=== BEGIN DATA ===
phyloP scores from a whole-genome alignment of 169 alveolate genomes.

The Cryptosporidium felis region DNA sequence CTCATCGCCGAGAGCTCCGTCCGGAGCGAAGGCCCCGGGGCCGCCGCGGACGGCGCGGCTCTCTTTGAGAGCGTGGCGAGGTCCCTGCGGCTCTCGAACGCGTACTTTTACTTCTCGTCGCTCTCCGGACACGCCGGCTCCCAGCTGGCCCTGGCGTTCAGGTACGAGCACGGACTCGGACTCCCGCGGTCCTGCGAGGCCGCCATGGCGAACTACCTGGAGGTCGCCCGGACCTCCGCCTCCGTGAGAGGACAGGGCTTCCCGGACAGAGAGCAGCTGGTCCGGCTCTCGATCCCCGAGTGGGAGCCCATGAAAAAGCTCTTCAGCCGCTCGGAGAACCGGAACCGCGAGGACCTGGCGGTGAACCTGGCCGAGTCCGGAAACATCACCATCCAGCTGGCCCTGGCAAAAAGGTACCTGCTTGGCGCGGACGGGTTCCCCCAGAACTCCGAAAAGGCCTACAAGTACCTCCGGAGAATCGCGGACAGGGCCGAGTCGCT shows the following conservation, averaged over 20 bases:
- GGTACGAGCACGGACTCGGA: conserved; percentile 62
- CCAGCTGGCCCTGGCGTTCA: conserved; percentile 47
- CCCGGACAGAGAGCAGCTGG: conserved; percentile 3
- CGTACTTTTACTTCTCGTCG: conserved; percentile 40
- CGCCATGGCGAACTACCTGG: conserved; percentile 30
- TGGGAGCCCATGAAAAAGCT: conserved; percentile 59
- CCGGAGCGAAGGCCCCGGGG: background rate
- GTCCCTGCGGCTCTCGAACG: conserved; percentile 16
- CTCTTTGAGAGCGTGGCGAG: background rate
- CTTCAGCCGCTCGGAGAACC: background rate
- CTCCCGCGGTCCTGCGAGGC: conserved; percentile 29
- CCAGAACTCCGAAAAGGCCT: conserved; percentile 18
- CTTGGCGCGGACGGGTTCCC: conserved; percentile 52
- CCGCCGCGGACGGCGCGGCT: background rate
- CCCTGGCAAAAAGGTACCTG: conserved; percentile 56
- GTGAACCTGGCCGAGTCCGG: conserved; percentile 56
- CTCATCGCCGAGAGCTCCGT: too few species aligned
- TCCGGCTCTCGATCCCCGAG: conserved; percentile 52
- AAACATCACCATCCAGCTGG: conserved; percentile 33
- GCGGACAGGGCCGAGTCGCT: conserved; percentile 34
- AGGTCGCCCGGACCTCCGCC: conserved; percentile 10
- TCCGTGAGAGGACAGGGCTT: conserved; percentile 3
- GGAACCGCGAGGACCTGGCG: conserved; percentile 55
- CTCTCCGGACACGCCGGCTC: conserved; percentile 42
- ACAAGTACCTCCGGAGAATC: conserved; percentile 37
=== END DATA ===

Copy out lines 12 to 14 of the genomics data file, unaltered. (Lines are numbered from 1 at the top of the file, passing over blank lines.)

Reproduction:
- CTTCAGCCGCTCGGAGAACC: background rate
- CTCCCGCGGTCCTGCGAGGC: conserved; percentile 29
- CCAGAACTCCGAAAAGGCCT: conserved; percentile 18